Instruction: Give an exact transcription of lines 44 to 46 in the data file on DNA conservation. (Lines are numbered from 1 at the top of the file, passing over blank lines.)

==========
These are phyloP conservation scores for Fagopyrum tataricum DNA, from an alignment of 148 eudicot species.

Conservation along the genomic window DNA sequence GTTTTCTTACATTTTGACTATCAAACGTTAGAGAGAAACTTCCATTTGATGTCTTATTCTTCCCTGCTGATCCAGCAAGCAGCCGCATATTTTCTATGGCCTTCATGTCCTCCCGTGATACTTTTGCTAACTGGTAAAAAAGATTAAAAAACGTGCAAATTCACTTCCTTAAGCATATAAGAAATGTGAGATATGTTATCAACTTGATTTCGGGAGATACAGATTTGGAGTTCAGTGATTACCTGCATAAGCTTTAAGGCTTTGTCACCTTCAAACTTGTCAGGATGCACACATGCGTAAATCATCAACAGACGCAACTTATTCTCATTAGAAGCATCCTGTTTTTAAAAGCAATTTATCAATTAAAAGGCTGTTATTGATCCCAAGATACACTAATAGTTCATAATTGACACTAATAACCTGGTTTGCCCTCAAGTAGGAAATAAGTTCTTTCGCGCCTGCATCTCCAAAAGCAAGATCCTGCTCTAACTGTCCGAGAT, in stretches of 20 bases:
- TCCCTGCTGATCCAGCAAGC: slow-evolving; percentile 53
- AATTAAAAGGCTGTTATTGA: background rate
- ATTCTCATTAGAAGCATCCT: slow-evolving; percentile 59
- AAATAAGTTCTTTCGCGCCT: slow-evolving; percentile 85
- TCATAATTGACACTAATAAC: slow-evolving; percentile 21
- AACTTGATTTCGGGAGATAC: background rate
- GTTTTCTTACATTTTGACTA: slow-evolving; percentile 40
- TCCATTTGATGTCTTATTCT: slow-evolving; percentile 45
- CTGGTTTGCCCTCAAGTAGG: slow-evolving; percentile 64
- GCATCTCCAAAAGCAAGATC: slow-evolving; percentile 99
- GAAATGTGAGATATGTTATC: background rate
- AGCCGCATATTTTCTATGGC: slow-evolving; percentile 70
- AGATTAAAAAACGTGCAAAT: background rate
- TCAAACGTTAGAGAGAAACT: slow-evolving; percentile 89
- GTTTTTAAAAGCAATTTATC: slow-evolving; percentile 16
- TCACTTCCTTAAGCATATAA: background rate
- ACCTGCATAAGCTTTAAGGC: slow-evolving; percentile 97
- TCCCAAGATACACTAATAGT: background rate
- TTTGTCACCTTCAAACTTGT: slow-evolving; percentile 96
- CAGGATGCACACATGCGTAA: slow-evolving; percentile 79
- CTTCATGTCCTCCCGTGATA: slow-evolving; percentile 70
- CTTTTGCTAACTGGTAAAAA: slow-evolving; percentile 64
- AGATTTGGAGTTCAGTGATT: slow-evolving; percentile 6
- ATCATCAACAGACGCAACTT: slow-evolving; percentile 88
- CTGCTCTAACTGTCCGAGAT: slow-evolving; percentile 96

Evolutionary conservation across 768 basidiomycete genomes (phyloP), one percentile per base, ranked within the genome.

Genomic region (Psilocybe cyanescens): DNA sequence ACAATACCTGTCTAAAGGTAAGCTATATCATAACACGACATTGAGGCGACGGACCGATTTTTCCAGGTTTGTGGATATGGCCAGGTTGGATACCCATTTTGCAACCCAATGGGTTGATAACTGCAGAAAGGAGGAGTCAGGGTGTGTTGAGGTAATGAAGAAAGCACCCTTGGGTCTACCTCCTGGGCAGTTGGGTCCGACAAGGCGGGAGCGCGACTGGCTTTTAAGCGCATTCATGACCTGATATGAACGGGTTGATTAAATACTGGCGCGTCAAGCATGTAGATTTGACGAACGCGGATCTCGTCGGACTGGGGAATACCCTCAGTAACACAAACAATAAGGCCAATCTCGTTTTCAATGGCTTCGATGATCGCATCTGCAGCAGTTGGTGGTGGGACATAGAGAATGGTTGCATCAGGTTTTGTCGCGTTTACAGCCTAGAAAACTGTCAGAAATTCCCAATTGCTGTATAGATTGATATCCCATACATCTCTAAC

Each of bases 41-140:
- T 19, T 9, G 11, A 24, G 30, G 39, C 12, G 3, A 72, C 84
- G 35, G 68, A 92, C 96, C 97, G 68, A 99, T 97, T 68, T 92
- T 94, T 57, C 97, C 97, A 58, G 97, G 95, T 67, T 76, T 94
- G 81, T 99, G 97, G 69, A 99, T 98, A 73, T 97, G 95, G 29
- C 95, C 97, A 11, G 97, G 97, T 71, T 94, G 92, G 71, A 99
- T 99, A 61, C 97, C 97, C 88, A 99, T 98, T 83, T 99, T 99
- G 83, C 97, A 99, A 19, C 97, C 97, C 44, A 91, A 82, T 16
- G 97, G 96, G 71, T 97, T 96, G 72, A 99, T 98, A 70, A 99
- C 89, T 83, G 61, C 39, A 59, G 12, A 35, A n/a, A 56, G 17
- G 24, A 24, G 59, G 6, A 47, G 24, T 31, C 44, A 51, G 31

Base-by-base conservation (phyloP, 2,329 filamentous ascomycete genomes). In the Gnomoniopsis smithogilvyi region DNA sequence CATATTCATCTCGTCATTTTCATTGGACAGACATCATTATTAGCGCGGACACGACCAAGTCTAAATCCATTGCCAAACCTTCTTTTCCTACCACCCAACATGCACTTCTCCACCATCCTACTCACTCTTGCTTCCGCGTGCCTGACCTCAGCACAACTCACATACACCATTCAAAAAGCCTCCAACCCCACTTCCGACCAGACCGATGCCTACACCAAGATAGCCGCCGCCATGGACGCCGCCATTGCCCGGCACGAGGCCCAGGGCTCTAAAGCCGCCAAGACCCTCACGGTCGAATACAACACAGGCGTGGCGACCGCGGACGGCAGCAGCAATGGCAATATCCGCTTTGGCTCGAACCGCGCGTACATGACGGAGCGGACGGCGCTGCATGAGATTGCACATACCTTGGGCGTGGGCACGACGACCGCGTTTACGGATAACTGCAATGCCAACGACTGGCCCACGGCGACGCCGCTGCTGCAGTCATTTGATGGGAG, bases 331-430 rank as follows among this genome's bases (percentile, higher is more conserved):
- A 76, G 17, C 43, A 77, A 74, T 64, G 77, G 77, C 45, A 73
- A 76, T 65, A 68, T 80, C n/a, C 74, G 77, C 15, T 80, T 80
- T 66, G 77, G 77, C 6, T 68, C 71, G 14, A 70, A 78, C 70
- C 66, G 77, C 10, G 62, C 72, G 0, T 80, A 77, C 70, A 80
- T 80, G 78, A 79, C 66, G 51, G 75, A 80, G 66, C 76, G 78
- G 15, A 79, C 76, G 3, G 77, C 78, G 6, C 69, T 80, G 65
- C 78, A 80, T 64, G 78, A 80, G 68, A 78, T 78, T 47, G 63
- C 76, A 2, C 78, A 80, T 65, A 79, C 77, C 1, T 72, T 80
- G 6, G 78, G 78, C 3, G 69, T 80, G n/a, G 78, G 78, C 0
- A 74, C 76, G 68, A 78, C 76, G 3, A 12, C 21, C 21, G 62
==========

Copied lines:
- T 66, G 77, G 77, C 6, T 68, C 71, G 14, A 70, A 78, C 70
- C 66, G 77, C 10, G 62, C 72, G 0, T 80, A 77, C 70, A 80
- T 80, G 78, A 79, C 66, G 51, G 75, A 80, G 66, C 76, G 78